Mickelson’s golf game wasn’t born for links golf, but he has worked for years to figure out a way to be competitive with this different style of golf. Sunday put all that hard work on display, and considering the other scores, it was one of the better rounds you’ll ever see.

It takes a round like the one Mickelson put up to make us all forget about Tiger Woods’ chances at a 15th major championship, but it was another tough weekend for the No. 1 player in the game.

Tiger couldn’t get anything going on Sunday, three-putting two of his first four holes, making just four birdies the entire weekend.

Besides Phil and Henrik Stenson it was a tough day for all the leaders.

The two that struggled the most? Both players in the final pairing. Hunter Mahan and Lee Westwood both had major hopes but it was a pair of 75s that dropped them out of contention.

Tiger Woods, Steve Williams — Getty Images

Tiger Woods and Adam Scott both left Muirfield without a Claret Jug, but there was a nice exchange between Woods and Scott’s caddie on Sunday after the round. A lot has been made about Steve Williams and Tiger, but I thought the exchange between the two on the 18th green was great.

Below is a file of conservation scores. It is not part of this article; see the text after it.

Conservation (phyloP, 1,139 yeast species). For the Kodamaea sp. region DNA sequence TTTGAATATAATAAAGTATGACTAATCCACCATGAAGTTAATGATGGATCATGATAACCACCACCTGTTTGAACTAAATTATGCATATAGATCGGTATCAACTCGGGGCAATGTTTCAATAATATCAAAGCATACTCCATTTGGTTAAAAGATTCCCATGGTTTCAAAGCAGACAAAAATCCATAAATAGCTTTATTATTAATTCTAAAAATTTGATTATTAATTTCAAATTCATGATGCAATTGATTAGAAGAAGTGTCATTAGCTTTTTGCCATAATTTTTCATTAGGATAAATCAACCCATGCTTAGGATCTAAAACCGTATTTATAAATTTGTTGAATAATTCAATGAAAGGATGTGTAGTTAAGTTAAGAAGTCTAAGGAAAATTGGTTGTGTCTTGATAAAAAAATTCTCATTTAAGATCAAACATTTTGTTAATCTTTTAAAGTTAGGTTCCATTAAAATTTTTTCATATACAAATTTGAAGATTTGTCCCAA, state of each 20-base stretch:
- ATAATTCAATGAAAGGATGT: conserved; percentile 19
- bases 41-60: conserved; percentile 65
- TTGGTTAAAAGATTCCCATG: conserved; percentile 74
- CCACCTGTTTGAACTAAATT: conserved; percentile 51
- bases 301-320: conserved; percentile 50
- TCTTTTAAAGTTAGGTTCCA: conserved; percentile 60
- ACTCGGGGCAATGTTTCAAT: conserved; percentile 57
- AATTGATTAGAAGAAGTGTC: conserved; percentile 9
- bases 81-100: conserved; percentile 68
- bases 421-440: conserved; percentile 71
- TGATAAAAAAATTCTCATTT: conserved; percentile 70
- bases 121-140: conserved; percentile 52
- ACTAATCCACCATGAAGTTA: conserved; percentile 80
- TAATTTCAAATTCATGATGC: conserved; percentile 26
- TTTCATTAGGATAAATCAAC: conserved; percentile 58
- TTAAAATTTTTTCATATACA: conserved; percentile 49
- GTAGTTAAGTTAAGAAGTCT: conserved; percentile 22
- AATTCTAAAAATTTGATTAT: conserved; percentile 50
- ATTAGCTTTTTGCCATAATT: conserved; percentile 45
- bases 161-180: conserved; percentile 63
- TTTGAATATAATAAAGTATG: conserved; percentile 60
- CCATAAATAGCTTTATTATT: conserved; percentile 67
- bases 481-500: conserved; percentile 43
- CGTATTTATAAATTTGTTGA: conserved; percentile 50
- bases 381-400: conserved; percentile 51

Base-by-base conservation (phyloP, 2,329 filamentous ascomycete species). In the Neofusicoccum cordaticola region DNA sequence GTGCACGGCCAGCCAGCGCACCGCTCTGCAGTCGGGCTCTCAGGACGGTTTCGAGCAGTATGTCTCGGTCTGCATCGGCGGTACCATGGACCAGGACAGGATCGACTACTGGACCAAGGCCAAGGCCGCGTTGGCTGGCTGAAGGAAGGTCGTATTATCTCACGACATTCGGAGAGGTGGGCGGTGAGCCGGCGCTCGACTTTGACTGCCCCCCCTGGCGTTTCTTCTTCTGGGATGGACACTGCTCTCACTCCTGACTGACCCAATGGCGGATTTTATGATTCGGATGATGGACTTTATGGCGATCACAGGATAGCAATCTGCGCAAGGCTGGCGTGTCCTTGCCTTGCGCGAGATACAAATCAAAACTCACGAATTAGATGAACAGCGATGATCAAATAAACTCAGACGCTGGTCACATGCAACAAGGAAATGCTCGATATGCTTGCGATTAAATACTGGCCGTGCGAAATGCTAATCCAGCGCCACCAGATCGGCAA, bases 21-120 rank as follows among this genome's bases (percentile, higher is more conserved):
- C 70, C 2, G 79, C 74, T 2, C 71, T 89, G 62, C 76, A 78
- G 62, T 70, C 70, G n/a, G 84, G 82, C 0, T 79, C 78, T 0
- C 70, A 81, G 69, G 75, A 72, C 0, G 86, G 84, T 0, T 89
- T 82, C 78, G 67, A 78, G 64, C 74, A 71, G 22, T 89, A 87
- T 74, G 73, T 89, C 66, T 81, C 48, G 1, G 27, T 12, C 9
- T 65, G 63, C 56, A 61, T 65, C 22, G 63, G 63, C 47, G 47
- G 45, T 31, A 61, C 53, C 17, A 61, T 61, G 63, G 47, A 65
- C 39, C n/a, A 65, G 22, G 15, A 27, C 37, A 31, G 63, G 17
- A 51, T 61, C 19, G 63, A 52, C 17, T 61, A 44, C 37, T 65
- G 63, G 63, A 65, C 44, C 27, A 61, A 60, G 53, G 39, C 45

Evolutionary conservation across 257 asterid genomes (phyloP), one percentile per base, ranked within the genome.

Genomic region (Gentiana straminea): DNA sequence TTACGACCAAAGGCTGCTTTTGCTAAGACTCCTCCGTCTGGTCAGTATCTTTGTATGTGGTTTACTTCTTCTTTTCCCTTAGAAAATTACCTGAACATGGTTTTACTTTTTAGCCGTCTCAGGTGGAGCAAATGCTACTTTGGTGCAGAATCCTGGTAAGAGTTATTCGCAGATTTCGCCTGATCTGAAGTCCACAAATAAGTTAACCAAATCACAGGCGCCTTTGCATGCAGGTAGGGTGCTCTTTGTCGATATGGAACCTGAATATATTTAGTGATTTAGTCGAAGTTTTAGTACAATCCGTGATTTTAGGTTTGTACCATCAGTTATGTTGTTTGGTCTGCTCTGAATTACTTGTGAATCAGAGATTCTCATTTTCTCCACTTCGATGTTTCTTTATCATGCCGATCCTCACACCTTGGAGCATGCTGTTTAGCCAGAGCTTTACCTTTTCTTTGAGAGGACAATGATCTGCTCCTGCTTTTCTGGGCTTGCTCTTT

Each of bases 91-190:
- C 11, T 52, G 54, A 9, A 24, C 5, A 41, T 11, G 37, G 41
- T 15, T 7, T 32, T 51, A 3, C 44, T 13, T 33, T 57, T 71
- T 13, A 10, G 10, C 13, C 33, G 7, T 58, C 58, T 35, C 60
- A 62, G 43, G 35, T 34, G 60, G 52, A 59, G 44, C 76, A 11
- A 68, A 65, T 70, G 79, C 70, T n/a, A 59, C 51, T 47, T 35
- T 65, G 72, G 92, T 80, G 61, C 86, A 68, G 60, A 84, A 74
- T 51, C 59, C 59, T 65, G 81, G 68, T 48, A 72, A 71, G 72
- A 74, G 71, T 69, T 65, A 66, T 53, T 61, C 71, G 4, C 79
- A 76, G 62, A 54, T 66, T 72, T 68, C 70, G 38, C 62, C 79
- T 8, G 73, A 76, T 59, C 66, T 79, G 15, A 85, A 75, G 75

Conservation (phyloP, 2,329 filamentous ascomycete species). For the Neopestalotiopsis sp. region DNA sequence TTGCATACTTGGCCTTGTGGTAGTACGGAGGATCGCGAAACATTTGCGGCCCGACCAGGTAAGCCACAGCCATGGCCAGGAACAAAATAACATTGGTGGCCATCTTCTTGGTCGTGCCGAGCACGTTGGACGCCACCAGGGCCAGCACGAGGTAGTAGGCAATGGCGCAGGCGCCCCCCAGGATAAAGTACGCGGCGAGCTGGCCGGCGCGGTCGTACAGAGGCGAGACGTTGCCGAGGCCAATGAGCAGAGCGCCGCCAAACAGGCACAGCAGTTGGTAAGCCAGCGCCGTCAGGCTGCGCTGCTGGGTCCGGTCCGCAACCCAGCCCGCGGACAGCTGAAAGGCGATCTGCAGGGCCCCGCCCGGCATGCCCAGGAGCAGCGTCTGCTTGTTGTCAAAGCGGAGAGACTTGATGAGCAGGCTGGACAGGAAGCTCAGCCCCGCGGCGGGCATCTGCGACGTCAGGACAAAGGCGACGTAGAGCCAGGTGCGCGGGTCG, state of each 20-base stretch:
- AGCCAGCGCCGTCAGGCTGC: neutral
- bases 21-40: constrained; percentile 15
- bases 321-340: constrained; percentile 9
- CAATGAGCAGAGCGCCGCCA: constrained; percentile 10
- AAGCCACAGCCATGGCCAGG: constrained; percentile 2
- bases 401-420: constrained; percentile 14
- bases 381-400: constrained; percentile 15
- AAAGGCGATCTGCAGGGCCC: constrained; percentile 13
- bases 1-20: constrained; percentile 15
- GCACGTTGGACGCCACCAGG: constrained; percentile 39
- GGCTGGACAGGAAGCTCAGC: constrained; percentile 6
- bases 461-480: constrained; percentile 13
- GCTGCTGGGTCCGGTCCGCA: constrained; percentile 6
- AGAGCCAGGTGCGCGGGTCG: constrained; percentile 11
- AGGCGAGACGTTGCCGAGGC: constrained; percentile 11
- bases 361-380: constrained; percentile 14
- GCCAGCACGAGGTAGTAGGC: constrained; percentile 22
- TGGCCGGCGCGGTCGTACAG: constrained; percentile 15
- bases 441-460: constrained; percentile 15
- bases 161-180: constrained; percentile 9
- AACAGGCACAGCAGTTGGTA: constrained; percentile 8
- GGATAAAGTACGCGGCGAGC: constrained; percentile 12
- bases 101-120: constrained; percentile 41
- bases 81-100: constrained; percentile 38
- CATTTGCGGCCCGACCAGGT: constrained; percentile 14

It’s easy to say the putt on the 72nd hole that Mickelson drained was the shot of the tournament, but I’d say the three-wood he hit into the 17th hole was his best swing of the day and the one that sealed the win for Phil.

With the wind and that club it could have ended up anywhere (remember what Tiger Woods did on Saturday on the 17th hole with a three-wood?), but Phil smashed it on the green, allowing him a comfortable two-putt for birdie.

The British Open just wrapped, but we are only a few weeks from the PGA Championship. The PGA Tour heads to Oak Hill on August 8 for the final major of the season, so check back with us as we count down the days until glory’s last shot.